Startled at the stillness broken by reply so aptly spoken,
“Doubtless,” said I, “what he utters is the offense to install,
But with slugger Michael Sweeney, surely Peña’s not a meanie.
If our slugger bats with man on second and no outs at all—-
Surely then a mighty swing will not this Peña’s ire recall.
Still spoke Peña, “Little ball.”

This new manager beguiling all my sad soul into smiling,
Straight I wheeled a cushioned seat in front of him, to heed his call;
Then, upon the velvet sinking, I betook myself to thinking
What about the shortstop stinking?  What if Angel’s bat should fall
Like it did for all last season, Though his glove did not appall?
Came the answer, “Little ball.”

Thus I sat engaged in guessing, Desi Relaford assessing,
While the Peña’s eyes cried tears of loss for Royal Byrd named Paul;
Thoughts on Mark D. Quinn alighting, hopes for no more Kung Fu fighting—
That his hamstring he’ll be righting, and can finally heed the call,
Even if his leather glove he leaves upon the bench till fall,
DH, too, plays Little Ball!

I had praised payroll taxation, contemplating my rotation.
Yankee seraphim whose money trickling, to KC would fall.
“Cash,” I cried, “Steinbrenner spent thee—by these dollars he hath
Pent the talent up in Gotham, leaving little for us all.
Leaving only Darrell May, Asencio to throw the ball.”
Quoth the Peña, “Little Ball!”

“Peña!” said I, “dugout leader!  Ask a Baseball Primer Reader!
Little Ball, they say, is not conducive to Mike Sweeney’s call.
What of Harvey’s blooming power, just last Fall his finest hour—
Arizona’s budding flower, whacking line drives off the wall?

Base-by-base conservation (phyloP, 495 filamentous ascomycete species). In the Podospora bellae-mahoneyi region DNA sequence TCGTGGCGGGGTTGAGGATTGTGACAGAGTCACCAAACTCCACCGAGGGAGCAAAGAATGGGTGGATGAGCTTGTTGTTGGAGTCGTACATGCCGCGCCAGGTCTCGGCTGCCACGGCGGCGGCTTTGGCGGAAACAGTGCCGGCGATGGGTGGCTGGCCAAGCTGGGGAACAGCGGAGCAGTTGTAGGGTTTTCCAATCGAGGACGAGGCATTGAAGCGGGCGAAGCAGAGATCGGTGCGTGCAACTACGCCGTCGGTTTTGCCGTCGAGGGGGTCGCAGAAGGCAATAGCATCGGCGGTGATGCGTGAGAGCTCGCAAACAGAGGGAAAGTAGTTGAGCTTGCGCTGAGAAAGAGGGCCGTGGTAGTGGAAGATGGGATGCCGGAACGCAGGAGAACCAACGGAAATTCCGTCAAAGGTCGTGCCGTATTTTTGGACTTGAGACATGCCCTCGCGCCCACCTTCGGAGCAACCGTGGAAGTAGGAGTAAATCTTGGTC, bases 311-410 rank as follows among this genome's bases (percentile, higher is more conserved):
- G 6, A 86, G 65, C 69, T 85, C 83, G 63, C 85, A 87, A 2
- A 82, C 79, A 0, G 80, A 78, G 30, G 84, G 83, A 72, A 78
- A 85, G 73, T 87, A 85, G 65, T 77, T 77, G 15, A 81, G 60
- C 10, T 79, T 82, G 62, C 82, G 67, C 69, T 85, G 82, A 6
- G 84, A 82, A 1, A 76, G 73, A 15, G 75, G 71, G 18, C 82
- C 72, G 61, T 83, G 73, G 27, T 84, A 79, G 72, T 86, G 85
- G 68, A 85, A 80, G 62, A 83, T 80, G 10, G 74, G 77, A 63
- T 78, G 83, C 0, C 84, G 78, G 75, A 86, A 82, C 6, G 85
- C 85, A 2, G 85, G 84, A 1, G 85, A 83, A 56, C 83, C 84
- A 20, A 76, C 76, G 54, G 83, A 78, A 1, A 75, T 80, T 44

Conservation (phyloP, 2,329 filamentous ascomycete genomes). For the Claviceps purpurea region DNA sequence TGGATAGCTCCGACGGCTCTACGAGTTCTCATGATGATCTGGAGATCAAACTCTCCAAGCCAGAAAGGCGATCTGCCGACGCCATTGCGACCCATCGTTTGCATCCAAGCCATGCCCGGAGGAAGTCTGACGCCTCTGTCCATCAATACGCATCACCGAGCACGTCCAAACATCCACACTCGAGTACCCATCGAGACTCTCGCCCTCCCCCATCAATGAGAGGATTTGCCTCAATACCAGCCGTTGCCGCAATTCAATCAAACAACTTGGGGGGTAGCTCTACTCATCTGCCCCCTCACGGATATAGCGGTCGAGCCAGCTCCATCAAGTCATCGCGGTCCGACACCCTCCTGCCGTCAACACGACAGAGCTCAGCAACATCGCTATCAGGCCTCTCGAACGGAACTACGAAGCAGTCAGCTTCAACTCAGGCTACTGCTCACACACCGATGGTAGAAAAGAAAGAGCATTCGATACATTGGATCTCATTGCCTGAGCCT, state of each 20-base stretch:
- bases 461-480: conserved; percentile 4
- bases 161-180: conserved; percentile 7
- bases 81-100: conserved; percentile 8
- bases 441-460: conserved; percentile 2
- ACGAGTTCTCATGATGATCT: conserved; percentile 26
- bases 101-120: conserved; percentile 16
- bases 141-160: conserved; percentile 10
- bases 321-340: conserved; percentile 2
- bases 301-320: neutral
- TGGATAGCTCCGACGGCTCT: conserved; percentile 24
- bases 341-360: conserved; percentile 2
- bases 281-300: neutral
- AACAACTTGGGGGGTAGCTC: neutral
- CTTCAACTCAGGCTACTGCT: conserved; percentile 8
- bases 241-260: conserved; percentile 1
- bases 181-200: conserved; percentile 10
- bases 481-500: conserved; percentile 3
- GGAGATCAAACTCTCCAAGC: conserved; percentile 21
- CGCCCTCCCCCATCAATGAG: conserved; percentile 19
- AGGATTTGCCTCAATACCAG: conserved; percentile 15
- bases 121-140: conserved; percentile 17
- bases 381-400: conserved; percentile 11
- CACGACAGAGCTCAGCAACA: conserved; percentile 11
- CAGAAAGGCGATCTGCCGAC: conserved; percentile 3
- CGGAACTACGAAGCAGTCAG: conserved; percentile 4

Is there room for sluggers herewith, shall we his sweet swing forestall?”
Quoth the Peña, “Little Ball.”

“Peña!” said I, “clubhouse leader, we don’t have a Derek Jeter!
On the grave of Ewing Kauffman—by the Game we heard us call—
Tell this soul if there’s a reason, to believe sometime this season,
We shall be our fans a-pleasin’, by a fine display of ball—
Pass the Tigers?  E’en the Twinkies! Pass them in the standings all!
Quoth the Peña, “Little Ball.”

“Be those words our sign of parting, Muser clone!” I shrieked, upstarting—
“Get thee back into the dugout.  Let thine quips the press enthrall!
When our bullpen lost Hernandez, what I came to understand is,
There’s a hundred cheap Joe Randas waiting to receive a call.
Woe to Mr. Glass for nixing Randa to the Cubs et al.
Quoth the Peña, “Little Ball.”

And the Peña, offense stunting, still is bunting, still is bunting
On the green expanse of Kauffman though my head hurts from it all;
And the team has kept on losing, while the fans in seats are snoozing.
And a record of .500 teases as the seasons crawl
And the team from out that cellar where it’s buried every Fall

Wins renown for Little Ball.

David Brazeal Posted: January 09, 2012 at 11:49 AM | 3 comment(s)
  Beats: royals

Wednesday, January 04, 2012

Andy Carey, helped preserve Larsen’s perfecto, dies

RIP,

Andy Carey, a former Yankees third baseman who helped preserve Don Larsen’s 1956 perfect game, passed away on Dec. 15 in Costa Mesa, Calif., his family announced. He was 80.

A career .260 hitter, Carey played in 11 Major League seasons from 1952-62, beginning with the Yankees at age 20 in ‘52 and spending nine seasons wearing pinstripes.

Born on Oct. 18, 1931, in Oakland, Calif., Carey signed with the Yankees after spending a summer playing semi-pro ball in Weiser, Idaho. As New York’s everyday third baseman in ‘55, Carey led the league with 11 triples and was known as a solid defender and clutch hitter.

Carey played on four Yankees World Series teams, winning rings with the 1956 and ‘58 squads. He is remembered as playing a key role in Larsen’s Oct. 8, 1956, perfecto against the Dodgers at Yankee Stadium.

Repoz Posted: January 04, 2012 at 02:58 PM | 10 comment(s)
  Beats: dodgers, obituaries, royals, white sox, yankees

Tuesday, December 20, 2011

[Yuniesky] Betancourt Back With Royals

When he fits in well around the clubhouse, he really fits in well AROUND the clubhouse!